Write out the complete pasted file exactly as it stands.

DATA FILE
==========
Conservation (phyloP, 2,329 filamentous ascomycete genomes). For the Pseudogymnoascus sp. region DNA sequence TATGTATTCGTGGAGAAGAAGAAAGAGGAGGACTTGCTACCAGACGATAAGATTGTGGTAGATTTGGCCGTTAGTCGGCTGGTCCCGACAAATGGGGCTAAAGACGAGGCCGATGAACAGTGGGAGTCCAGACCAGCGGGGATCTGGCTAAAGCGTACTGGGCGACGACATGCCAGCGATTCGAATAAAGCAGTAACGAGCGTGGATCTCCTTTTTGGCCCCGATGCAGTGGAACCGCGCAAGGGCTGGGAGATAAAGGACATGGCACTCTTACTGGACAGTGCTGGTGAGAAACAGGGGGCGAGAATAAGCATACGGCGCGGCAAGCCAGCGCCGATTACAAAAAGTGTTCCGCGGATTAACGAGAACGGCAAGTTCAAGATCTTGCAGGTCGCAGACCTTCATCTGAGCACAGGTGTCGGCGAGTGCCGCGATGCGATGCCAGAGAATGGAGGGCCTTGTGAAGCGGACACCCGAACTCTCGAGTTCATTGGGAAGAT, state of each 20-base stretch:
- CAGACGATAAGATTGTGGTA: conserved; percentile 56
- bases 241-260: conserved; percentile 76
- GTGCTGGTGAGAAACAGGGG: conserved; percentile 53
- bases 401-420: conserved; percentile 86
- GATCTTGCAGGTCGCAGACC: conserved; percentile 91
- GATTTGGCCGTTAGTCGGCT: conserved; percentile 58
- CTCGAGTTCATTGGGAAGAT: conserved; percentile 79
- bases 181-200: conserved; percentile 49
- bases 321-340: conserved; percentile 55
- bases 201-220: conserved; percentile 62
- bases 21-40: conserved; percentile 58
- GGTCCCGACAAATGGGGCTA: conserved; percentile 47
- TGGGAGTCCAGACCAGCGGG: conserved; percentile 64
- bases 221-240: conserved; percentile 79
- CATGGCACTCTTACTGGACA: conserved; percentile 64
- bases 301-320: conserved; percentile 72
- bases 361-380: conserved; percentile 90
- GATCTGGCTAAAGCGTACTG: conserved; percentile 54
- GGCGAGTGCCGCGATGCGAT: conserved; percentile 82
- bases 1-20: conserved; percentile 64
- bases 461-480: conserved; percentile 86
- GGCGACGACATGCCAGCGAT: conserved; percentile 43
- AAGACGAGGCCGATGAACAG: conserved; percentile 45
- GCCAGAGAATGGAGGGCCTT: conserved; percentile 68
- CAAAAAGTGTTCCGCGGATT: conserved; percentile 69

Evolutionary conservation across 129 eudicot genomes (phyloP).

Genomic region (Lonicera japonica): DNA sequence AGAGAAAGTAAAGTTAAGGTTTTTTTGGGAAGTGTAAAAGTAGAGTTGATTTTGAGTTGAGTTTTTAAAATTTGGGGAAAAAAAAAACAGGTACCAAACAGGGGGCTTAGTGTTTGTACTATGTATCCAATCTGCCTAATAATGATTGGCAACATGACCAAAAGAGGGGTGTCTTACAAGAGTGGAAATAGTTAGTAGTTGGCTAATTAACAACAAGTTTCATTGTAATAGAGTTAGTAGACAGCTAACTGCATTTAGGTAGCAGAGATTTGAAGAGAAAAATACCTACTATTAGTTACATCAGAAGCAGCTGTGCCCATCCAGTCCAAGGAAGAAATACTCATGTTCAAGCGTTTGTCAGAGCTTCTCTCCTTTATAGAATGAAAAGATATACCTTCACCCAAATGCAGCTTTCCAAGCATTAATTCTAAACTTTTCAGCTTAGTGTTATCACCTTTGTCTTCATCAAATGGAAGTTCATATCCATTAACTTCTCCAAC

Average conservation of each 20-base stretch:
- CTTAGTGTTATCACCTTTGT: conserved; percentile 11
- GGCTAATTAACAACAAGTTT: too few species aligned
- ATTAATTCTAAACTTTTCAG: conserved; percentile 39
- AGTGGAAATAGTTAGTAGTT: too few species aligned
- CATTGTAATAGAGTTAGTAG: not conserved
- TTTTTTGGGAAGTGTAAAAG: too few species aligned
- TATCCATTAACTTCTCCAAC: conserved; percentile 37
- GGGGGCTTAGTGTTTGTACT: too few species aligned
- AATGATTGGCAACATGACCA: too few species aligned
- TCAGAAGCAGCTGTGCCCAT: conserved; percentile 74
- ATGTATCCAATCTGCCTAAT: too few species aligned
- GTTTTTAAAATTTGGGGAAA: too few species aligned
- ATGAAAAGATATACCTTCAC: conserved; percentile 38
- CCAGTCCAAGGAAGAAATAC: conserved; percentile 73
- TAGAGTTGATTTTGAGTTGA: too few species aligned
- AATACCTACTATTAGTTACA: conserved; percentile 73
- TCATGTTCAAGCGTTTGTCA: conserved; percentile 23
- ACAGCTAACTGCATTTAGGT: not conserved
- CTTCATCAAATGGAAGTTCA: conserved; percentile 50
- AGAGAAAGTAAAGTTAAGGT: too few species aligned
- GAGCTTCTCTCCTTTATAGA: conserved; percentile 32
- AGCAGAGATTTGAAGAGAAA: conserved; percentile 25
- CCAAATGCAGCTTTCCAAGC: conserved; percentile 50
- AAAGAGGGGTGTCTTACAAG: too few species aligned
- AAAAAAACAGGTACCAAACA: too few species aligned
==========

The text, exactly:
Conservation (phyloP, 2,329 filamentous ascomycete genomes). For the Pseudogymnoascus sp. region DNA sequence TATGTATTCGTGGAGAAGAAGAAAGAGGAGGACTTGCTACCAGACGATAAGATTGTGGTAGATTTGGCCGTTAGTCGGCTGGTCCCGACAAATGGGGCTAAAGACGAGGCCGATGAACAGTGGGAGTCCAGACCAGCGGGGATCTGGCTAAAGCGTACTGGGCGACGACATGCCAGCGATTCGAATAAAGCAGTAACGAGCGTGGATCTCCTTTTTGGCCCCGATGCAGTGGAACCGCGCAAGGGCTGGGAGATAAAGGACATGGCACTCTTACTGGACAGTGCTGGTGAGAAACAGGGGGCGAGAATAAGCATACGGCGCGGCAAGCCAGCGCCGATTACAAAAAGTGTTCCGCGGATTAACGAGAACGGCAAGTTCAAGATCTTGCAGGTCGCAGACCTTCATCTGAGCACAGGTGTCGGCGAGTGCCGCGATGCGATGCCAGAGAATGGAGGGCCTTGTGAAGCGGACACCCGAACTCTCGAGTTCATTGGGAAGAT, state of each 20-base stretch:
- CAGACGATAAGATTGTGGTA: conserved; percentile 56
- bases 241-260: conserved; percentile 76
- GTGCTGGTGAGAAACAGGGG: conserved; percentile 53
- bases 401-420: conserved; percentile 86
- GATCTTGCAGGTCGCAGACC: conserved; percentile 91
- GATTTGGCCGTTAGTCGGCT: conserved; percentile 58
- CTCGAGTTCATTGGGAAGAT: conserved; percentile 79
- bases 181-200: conserved; percentile 49
- bases 321-340: conserved; percentile 55
- bases 201-220: conserved; percentile 62
- bases 21-40: conserved; percentile 58
- GGTCCCGACAAATGGGGCTA: conserved; percentile 47
- TGGGAGTCCAGACCAGCGGG: conserved; percentile 64
- bases 221-240: conserved; percentile 79
- CATGGCACTCTTACTGGACA: conserved; percentile 64
- bases 301-320: conserved; percentile 72
- bases 361-380: conserved; percentile 90
- GATCTGGCTAAAGCGTACTG: conserved; percentile 54
- GGCGAGTGCCGCGATGCGAT: conserved; percentile 82
- bases 1-20: conserved; percentile 64
- bases 461-480: conserved; percentile 86
- GGCGACGACATGCCAGCGAT: conserved; percentile 43
- AAGACGAGGCCGATGAACAG: conserved; percentile 45
- GCCAGAGAATGGAGGGCCTT: conserved; percentile 68
- CAAAAAGTGTTCCGCGGATT: conserved; percentile 69

Evolutionary conservation across 129 eudicot genomes (phyloP).

Genomic region (Lonicera japonica): DNA sequence AGAGAAAGTAAAGTTAAGGTTTTTTTGGGAAGTGTAAAAGTAGAGTTGATTTTGAGTTGAGTTTTTAAAATTTGGGGAAAAAAAAAACAGGTACCAAACAGGGGGCTTAGTGTTTGTACTATGTATCCAATCTGCCTAATAATGATTGGCAACATGACCAAAAGAGGGGTGTCTTACAAGAGTGGAAATAGTTAGTAGTTGGCTAATTAACAACAAGTTTCATTGTAATAGAGTTAGTAGACAGCTAACTGCATTTAGGTAGCAGAGATTTGAAGAGAAAAATACCTACTATTAGTTACATCAGAAGCAGCTGTGCCCATCCAGTCCAAGGAAGAAATACTCATGTTCAAGCGTTTGTCAGAGCTTCTCTCCTTTATAGAATGAAAAGATATACCTTCACCCAAATGCAGCTTTCCAAGCATTAATTCTAAACTTTTCAGCTTAGTGTTATCACCTTTGTCTTCATCAAATGGAAGTTCATATCCATTAACTTCTCCAAC

Average conservation of each 20-base stretch:
- CTTAGTGTTATCACCTTTGT: conserved; percentile 11
- GGCTAATTAACAACAAGTTT: too few species aligned
- ATTAATTCTAAACTTTTCAG: conserved; percentile 39
- AGTGGAAATAGTTAGTAGTT: too few species aligned
- CATTGTAATAGAGTTAGTAG: not conserved
- TTTTTTGGGAAGTGTAAAAG: too few species aligned
- TATCCATTAACTTCTCCAAC: conserved; percentile 37
- GGGGGCTTAGTGTTTGTACT: too few species aligned
- AATGATTGGCAACATGACCA: too few species aligned
- TCAGAAGCAGCTGTGCCCAT: conserved; percentile 74
- ATGTATCCAATCTGCCTAAT: too few species aligned
- GTTTTTAAAATTTGGGGAAA: too few species aligned
- ATGAAAAGATATACCTTCAC: conserved; percentile 38
- CCAGTCCAAGGAAGAAATAC: conserved; percentile 73
- TAGAGTTGATTTTGAGTTGA: too few species aligned
- AATACCTACTATTAGTTACA: conserved; percentile 73
- TCATGTTCAAGCGTTTGTCA: conserved; percentile 23
- ACAGCTAACTGCATTTAGGT: not conserved
- CTTCATCAAATGGAAGTTCA: conserved; percentile 50
- AGAGAAAGTAAAGTTAAGGT: too few species aligned
- GAGCTTCTCTCCTTTATAGA: conserved; percentile 32
- AGCAGAGATTTGAAGAGAAA: conserved; percentile 25
- CCAAATGCAGCTTTCCAAGC: conserved; percentile 50
- AAAGAGGGGTGTCTTACAAG: too few species aligned
- AAAAAAACAGGTACCAAACA: too few species aligned